Person/ne: writing and curating vulnerability in the public sphere

Baldissera, Lisa. 2021. Person/ne: writing and curating vulnerability in the public sphere. Doctoral thesis, Goldsmiths, University of London [Thesis]

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Abstract or Description

To be embodied is to be vulnerable. At any point, one can fall sick, be injured, be disappointed, have one’s heart broken, fall out of love, be left at the roadside or be tossed in a rogue wave when one was expecting to swim on through. One can fail to be heard, understood, cared for, held or accepted, and ultimately one will fail altogether, to die. How then can one think, speak and be with others and take action within this world, despite these risks? What forms of life, of enlivened being, are possible within this inescapable vulnerability? How are they enacted within the public sphere, and with others? This thesis enfolds and examines these experiences within a paratactical and interdisciplinary methodology, through fiction and storytelling, curatorial work and reflective writing, to ask, how can we be vulnerable within the public sphere? And how can one be both a political and vulnerable body? Further, how is a resilient subject cultivated, as one who can remain vulnerable in the public sphere?

In addressing these questions, the thesis mobilises three areas of inquiry: curatorial projects, reflective critical writing, and creative writing. The thesis thus comprises three component parts that relate equally: (i) curatorial projects, including an exhibition project titled Convoluted Beauty: In the Company of Emily Carr; an art writing symposium titled Never the Same: what (else) can art writing do?; and a final exhibition project, Person/ne; (ii) reflective critical writing, in which aspects of the curatorial projects are mobilized in three reflective writing chapters which consider the work of three writers: Emily Carr, Chris Kraus and Lisa Robertson; (iii) a collection of short stories entitled Dead Peasant that engages imagination and detail to cultivate an understanding and empathy that might otherwise be neglected, and to employ observation in fiction as a form of power.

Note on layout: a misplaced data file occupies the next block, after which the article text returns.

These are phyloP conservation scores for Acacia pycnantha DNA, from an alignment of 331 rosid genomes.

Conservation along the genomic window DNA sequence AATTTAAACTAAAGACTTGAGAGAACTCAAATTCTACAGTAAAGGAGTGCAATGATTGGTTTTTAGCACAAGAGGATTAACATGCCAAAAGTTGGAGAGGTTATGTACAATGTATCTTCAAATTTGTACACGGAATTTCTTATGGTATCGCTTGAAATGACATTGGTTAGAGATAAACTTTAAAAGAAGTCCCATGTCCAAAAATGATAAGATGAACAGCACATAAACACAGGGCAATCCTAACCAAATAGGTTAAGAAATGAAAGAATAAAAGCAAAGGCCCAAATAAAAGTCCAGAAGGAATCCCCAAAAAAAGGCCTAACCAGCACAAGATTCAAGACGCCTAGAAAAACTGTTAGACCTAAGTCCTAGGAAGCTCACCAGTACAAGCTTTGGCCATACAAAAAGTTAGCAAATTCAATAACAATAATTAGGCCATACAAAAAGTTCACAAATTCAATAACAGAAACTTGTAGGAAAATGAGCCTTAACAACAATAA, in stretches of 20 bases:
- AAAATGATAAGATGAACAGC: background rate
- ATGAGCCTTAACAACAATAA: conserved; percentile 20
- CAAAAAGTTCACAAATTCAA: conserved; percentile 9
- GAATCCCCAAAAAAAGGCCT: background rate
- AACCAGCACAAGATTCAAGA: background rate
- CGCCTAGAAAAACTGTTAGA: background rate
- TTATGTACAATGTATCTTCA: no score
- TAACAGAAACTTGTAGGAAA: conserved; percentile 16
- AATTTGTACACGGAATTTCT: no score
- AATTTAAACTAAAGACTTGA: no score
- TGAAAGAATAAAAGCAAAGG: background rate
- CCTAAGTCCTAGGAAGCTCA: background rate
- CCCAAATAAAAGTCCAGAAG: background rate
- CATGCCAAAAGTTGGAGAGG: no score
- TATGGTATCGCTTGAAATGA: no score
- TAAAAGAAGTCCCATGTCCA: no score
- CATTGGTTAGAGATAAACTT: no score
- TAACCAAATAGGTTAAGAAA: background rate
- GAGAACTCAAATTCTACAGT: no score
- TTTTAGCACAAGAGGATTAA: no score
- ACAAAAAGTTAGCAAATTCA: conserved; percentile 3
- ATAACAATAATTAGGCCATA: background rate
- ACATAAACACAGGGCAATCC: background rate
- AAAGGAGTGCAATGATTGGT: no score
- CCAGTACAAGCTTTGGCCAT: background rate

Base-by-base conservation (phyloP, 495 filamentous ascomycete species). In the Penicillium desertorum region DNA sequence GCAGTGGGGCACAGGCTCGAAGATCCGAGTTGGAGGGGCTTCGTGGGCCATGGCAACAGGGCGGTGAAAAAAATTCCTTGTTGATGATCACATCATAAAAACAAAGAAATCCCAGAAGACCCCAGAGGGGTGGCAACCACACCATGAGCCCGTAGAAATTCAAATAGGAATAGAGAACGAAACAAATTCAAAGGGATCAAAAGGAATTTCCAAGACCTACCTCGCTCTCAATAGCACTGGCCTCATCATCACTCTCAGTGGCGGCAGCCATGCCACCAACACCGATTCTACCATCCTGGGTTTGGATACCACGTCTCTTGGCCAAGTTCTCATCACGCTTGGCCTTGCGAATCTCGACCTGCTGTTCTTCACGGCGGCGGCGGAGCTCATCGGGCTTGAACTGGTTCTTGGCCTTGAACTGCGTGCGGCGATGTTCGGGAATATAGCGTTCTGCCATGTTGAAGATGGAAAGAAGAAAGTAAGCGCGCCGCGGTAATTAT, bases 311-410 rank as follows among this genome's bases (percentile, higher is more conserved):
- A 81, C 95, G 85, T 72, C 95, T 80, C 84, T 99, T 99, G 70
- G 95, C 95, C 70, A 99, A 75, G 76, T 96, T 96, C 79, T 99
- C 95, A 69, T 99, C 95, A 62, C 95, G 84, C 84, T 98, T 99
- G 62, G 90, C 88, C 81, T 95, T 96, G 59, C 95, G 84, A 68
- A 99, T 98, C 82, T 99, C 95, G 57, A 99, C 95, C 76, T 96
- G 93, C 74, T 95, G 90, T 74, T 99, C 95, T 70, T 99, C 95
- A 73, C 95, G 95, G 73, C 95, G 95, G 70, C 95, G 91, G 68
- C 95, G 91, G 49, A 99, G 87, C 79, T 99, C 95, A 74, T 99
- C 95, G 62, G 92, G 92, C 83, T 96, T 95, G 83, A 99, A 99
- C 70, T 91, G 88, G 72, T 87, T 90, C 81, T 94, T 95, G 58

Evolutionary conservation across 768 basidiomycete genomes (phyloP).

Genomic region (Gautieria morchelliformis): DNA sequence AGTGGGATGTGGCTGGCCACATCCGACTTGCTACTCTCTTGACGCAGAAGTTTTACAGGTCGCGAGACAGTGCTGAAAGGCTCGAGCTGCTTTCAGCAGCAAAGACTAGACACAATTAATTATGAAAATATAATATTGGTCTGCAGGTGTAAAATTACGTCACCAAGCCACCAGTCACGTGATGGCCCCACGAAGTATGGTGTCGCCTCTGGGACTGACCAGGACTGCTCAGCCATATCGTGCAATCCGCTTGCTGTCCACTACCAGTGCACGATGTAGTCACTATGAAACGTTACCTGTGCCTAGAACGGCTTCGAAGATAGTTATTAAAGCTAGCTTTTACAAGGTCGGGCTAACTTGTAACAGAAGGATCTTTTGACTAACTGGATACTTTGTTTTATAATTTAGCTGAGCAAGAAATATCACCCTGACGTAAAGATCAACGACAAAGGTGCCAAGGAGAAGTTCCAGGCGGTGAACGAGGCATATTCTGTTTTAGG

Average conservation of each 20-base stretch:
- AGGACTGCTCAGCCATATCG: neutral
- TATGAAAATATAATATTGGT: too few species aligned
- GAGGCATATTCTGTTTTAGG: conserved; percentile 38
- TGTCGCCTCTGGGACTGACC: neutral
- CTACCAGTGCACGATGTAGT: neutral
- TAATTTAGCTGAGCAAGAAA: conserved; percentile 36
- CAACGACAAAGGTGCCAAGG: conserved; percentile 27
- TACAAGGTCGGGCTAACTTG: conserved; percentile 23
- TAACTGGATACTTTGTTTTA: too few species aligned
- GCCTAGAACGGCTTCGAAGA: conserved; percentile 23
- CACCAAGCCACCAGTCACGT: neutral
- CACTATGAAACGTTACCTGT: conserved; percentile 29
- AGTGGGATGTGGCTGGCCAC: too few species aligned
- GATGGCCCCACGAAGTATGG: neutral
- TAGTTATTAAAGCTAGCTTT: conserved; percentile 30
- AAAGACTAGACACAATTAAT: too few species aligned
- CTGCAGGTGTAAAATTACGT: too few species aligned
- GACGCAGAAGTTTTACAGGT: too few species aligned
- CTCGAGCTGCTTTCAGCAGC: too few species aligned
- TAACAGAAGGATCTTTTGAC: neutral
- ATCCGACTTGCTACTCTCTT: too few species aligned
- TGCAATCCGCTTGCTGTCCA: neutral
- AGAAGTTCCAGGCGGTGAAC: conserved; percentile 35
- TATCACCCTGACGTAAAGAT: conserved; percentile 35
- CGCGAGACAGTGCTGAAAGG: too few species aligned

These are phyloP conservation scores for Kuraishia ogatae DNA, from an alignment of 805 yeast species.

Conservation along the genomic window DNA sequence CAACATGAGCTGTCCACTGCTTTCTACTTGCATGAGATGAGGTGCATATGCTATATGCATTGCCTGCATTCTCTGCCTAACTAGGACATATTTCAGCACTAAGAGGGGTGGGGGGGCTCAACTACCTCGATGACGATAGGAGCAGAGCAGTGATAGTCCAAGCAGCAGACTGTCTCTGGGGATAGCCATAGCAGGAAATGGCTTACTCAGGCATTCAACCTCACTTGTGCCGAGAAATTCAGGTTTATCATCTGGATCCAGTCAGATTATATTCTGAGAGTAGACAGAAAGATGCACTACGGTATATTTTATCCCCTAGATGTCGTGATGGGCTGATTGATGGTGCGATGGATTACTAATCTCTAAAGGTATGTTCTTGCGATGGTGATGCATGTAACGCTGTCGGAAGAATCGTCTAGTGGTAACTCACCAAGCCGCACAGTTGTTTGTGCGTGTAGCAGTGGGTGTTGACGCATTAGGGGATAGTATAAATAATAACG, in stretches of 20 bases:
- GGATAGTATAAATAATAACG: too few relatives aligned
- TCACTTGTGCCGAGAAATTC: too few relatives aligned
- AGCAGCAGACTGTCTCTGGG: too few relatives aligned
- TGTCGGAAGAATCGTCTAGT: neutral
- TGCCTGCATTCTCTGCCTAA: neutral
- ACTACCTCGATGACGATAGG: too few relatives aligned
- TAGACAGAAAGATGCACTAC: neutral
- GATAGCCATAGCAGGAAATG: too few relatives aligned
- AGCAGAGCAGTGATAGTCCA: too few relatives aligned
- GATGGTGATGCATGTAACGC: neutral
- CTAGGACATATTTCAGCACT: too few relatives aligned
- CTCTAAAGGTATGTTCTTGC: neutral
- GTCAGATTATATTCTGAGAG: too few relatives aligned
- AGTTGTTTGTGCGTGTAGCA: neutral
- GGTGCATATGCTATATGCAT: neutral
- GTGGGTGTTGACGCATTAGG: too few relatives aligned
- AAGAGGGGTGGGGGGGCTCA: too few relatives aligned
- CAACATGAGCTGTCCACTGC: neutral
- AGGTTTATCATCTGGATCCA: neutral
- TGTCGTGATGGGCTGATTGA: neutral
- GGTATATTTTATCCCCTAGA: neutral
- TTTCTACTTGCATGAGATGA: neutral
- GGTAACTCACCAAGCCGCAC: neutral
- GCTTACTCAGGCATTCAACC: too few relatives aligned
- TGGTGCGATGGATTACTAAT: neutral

These three distinct but related areas of practice are crucial in investigating vulnerability within public life since, as the thesis progresses, the figures of artist, curator and writer become enjoined, their convergence marking a point of entry into the public sphere: 1. The figure of the artist as curated by the curator, 2. The figure of the curator as told by the storyteller and 3. The figure of the storyteller as written by the artist/art writer. The thesis sections thus work cumulatively to address the following phases: entry into the public sphere (Arendt, 1958; Cavarero, 2000); vulnerability and precarity as pressures which inform public life in art contexts (Belcourt, 2019; Butler, 2016; Feher, 2009; Rankine, 2014; Sharpe, 2016; Tiqqun, 1999); refusal/non-productivity; shame, resistance; bullying/troublemaking (Ahmed, 2010); retreat; compassion and knowledge experienced as affect and emotion (Berlant, 2011; Ngai, 2005); and finally, collaboration, community and ethics of care (Reckitt, 2016), and how a resilient subject emerges from these forces and gestures. Throughout, the thesis employs and examines forms of memoir, poetry, art writing and fiction as storytelling practices to explore what writing and language can do (Robertson, 2012; Riley, 2000), and how these might inform art and curatorial practices, working in public and with vulnerability as a form of political agency.

Item Type:

Thesis (Doctoral)

Identification Number (DOI):

https://doi.org/10.25602/GOLD.00030428

Additional Information:

Third-party copyright material has been removed from the Supplemental Material: Dead_Peasant_PART_III.

Keywords:

curating; art writing; vulnerability; short stories; fictioning and curatorial work; EmilyCarr; Lisa Robertson; Chris Kraus

Departments, Centres and Research Units:

Art

Date:

30 June 2021

Item ID:

30428

Date Deposited:

16 Aug 2021 13:20

Last Modified:

17 Aug 2021 03:45

URI:

https://research.gold.ac.uk/id/eprint/30428

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